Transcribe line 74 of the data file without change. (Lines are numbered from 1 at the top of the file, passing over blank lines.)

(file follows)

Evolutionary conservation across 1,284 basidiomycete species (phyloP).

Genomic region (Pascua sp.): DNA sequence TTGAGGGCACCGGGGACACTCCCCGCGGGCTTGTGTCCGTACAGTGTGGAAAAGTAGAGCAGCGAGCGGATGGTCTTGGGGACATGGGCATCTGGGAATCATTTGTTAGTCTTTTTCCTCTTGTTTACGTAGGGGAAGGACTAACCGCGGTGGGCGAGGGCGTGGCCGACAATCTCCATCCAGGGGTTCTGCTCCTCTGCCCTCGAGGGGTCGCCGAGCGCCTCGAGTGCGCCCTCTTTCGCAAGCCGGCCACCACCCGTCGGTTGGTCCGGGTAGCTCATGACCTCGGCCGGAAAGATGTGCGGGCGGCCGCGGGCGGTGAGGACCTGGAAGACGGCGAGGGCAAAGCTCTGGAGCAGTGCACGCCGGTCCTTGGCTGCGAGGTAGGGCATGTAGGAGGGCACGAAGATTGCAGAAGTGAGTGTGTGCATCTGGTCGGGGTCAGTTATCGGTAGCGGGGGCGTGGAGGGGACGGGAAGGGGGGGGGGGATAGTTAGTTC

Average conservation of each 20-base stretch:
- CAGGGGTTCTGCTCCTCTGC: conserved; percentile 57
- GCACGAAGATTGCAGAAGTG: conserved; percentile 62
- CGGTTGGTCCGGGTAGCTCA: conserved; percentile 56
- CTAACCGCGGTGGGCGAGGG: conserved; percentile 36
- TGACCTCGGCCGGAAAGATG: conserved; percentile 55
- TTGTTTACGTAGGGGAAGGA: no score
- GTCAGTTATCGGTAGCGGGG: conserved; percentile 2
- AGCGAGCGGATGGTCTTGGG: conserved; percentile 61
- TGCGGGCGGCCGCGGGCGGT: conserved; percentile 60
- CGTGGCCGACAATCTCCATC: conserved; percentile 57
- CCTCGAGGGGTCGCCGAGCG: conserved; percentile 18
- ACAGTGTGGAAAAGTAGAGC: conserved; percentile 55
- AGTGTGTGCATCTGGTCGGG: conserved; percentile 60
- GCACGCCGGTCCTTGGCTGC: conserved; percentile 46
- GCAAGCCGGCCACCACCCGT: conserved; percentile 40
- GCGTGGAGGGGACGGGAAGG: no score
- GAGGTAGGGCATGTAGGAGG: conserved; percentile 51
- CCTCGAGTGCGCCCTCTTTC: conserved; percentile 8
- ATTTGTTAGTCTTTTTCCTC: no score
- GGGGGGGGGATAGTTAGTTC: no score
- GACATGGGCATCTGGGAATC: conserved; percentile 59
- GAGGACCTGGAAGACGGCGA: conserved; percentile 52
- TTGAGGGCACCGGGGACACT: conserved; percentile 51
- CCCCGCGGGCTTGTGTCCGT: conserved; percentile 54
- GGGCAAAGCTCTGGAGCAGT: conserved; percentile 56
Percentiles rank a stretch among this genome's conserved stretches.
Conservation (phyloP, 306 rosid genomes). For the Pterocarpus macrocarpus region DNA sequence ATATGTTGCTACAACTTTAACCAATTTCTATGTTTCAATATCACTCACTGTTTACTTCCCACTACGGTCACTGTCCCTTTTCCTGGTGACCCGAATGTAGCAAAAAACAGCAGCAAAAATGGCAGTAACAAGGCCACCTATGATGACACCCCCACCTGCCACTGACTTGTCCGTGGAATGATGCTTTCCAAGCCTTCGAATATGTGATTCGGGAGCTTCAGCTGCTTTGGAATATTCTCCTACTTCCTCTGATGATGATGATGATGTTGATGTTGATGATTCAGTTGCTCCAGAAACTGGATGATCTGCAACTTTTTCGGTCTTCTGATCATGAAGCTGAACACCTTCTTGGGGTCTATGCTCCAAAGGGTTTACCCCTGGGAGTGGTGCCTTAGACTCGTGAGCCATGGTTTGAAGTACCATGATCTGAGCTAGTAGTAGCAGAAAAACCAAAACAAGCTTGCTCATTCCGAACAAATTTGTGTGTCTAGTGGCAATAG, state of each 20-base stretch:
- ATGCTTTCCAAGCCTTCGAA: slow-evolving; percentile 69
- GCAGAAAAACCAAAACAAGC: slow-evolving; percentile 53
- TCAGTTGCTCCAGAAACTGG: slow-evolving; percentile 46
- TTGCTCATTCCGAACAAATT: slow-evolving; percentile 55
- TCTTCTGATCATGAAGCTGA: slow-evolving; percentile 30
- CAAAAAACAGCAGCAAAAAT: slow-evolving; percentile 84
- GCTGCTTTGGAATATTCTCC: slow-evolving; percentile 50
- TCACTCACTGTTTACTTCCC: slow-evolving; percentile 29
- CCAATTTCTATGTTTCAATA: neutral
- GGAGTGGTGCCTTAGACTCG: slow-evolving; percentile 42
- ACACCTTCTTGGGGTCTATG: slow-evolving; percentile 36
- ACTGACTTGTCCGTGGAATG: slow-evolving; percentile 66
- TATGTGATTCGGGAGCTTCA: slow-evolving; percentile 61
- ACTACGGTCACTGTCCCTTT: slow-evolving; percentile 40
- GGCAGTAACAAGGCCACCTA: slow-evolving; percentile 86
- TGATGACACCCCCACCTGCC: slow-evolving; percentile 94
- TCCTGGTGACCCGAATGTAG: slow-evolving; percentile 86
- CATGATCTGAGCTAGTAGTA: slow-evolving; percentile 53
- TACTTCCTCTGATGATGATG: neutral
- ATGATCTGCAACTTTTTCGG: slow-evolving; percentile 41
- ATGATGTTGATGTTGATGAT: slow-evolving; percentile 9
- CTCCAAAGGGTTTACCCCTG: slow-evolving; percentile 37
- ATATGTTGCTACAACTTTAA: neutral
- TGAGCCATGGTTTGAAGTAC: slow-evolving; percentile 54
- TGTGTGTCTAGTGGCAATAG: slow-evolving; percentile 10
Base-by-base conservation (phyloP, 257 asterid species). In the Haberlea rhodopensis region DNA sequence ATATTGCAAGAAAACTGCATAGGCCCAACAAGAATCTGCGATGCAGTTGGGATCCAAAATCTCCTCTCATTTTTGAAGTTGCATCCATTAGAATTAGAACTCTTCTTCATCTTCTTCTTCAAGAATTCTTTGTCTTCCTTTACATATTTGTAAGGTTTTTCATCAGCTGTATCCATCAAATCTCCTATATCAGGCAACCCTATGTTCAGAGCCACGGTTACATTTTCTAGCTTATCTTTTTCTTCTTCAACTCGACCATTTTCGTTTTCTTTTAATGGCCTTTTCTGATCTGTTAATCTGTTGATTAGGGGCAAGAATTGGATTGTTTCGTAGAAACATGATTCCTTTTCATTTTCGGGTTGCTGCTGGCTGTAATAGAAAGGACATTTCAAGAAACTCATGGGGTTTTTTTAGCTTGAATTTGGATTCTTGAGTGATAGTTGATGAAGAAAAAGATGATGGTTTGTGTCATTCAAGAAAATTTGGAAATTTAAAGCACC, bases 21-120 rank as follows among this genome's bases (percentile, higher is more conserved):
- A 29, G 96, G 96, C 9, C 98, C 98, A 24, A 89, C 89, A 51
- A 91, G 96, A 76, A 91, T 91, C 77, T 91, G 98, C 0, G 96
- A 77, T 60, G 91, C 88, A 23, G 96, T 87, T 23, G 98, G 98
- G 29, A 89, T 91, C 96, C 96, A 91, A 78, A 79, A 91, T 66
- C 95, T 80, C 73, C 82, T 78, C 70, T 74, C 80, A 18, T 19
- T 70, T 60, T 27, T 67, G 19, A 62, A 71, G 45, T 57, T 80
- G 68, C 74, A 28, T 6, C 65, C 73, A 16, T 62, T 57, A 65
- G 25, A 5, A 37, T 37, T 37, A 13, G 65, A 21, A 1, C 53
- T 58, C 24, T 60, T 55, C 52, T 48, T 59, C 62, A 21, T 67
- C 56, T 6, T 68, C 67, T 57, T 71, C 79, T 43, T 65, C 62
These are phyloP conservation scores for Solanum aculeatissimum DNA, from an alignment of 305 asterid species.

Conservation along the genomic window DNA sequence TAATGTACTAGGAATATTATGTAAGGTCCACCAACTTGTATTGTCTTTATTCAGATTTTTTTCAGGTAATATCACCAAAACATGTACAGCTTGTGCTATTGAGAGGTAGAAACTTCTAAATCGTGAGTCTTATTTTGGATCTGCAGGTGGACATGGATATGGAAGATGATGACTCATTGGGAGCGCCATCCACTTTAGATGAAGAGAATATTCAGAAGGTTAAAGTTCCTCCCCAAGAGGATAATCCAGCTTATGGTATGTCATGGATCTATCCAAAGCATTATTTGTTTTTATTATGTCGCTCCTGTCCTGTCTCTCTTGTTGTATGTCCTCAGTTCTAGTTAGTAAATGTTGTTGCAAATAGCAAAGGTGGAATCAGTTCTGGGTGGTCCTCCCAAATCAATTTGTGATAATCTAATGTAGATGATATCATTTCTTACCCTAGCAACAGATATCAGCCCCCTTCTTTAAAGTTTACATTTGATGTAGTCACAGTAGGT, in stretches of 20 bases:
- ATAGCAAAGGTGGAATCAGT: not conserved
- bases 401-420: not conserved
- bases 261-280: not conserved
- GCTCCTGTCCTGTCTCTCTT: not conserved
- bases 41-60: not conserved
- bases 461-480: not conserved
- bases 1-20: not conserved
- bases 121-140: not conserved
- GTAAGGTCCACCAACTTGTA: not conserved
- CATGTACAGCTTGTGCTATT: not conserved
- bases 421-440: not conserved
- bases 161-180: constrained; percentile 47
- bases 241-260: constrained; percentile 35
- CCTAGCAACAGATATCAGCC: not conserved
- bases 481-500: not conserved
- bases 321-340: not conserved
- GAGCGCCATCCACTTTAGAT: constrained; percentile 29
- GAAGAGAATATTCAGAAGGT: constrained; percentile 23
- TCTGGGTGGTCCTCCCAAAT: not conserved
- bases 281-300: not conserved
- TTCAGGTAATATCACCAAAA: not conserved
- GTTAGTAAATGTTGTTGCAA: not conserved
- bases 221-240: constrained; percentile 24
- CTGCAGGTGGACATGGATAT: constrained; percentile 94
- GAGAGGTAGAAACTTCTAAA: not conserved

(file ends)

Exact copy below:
- bases 461-480: not conserved